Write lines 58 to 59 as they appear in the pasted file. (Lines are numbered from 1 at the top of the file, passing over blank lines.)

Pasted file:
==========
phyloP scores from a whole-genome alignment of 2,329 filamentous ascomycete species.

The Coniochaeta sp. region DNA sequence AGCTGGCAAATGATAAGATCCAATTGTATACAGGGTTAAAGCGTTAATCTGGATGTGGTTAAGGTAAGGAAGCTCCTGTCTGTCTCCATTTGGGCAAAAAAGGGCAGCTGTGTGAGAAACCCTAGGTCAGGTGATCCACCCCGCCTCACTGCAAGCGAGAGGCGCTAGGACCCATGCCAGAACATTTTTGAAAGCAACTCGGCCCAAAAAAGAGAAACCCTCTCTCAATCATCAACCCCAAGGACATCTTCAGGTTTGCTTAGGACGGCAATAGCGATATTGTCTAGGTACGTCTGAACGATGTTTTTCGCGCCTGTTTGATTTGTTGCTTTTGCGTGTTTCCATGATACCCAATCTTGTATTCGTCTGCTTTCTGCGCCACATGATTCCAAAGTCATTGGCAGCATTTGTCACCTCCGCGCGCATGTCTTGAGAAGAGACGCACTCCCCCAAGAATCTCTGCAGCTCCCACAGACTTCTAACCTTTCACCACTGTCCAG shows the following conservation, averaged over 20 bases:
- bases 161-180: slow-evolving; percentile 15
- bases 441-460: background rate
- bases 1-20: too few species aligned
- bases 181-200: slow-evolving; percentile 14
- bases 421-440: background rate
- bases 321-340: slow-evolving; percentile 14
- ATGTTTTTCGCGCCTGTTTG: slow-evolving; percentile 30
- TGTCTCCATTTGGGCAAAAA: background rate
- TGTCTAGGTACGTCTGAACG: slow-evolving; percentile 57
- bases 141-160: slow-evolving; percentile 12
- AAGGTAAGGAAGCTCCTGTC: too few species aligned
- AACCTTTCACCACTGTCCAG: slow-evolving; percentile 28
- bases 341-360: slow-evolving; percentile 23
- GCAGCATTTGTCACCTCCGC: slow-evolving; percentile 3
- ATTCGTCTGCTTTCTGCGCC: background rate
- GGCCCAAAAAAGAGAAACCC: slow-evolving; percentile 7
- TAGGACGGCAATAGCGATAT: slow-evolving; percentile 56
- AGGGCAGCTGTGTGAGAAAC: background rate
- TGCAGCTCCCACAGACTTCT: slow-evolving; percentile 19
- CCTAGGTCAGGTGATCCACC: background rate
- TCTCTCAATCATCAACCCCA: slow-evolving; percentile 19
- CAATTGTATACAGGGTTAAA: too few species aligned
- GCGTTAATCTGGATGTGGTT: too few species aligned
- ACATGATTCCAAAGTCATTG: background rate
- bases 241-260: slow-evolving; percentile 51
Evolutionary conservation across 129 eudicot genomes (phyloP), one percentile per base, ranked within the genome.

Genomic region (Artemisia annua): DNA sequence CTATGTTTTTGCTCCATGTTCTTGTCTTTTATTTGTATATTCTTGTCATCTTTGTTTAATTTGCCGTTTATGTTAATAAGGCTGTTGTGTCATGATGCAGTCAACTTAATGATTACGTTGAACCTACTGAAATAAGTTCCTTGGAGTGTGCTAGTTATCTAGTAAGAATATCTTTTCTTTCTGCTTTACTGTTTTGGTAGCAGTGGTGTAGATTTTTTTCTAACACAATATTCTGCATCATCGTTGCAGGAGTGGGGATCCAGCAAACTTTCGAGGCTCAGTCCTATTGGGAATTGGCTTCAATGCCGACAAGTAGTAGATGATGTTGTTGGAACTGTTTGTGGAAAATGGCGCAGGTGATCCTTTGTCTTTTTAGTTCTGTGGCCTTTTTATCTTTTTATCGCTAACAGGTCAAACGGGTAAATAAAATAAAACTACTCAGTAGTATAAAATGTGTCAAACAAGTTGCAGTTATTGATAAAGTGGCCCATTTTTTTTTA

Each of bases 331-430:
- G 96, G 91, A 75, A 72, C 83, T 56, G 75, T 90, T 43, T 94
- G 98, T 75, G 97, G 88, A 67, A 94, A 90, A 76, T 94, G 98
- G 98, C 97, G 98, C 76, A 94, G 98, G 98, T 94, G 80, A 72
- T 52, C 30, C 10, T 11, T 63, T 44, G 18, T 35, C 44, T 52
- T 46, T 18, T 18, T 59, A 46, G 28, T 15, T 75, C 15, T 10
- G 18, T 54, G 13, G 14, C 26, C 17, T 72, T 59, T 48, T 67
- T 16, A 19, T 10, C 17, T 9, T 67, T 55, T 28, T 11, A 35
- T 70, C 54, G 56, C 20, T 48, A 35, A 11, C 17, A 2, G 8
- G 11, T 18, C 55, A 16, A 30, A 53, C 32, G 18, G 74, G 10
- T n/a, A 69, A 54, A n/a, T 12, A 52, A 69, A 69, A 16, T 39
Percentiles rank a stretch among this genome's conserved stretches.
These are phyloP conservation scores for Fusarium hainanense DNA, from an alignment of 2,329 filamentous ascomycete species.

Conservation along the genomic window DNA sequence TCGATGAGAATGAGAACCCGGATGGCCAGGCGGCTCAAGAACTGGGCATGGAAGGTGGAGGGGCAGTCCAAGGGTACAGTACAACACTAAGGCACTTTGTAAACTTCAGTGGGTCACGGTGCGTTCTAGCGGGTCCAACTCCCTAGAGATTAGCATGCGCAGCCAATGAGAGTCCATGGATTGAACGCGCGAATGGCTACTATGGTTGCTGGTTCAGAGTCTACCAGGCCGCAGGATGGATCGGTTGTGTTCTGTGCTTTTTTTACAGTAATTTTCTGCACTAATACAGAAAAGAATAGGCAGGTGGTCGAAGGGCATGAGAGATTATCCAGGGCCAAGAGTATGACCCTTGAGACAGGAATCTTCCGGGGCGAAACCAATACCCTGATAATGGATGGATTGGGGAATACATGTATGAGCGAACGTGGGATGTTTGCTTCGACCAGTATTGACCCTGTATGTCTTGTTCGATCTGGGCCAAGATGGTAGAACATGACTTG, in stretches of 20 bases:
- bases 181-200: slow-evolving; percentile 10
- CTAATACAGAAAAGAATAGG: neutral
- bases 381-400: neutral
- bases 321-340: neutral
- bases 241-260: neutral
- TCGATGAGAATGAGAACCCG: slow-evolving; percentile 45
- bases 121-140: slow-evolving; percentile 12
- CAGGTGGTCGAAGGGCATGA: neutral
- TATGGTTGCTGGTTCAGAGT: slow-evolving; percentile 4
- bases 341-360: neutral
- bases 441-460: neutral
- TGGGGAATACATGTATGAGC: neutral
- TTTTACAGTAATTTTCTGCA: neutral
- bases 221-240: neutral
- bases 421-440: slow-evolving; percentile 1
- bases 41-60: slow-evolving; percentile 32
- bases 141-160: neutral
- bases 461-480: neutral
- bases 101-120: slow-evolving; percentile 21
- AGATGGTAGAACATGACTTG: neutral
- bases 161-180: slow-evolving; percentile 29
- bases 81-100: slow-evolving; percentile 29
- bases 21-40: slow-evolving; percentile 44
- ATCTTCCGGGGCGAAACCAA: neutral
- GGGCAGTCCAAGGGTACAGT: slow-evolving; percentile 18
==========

- bases 421-440: slow-evolving; percentile 1
- bases 41-60: slow-evolving; percentile 32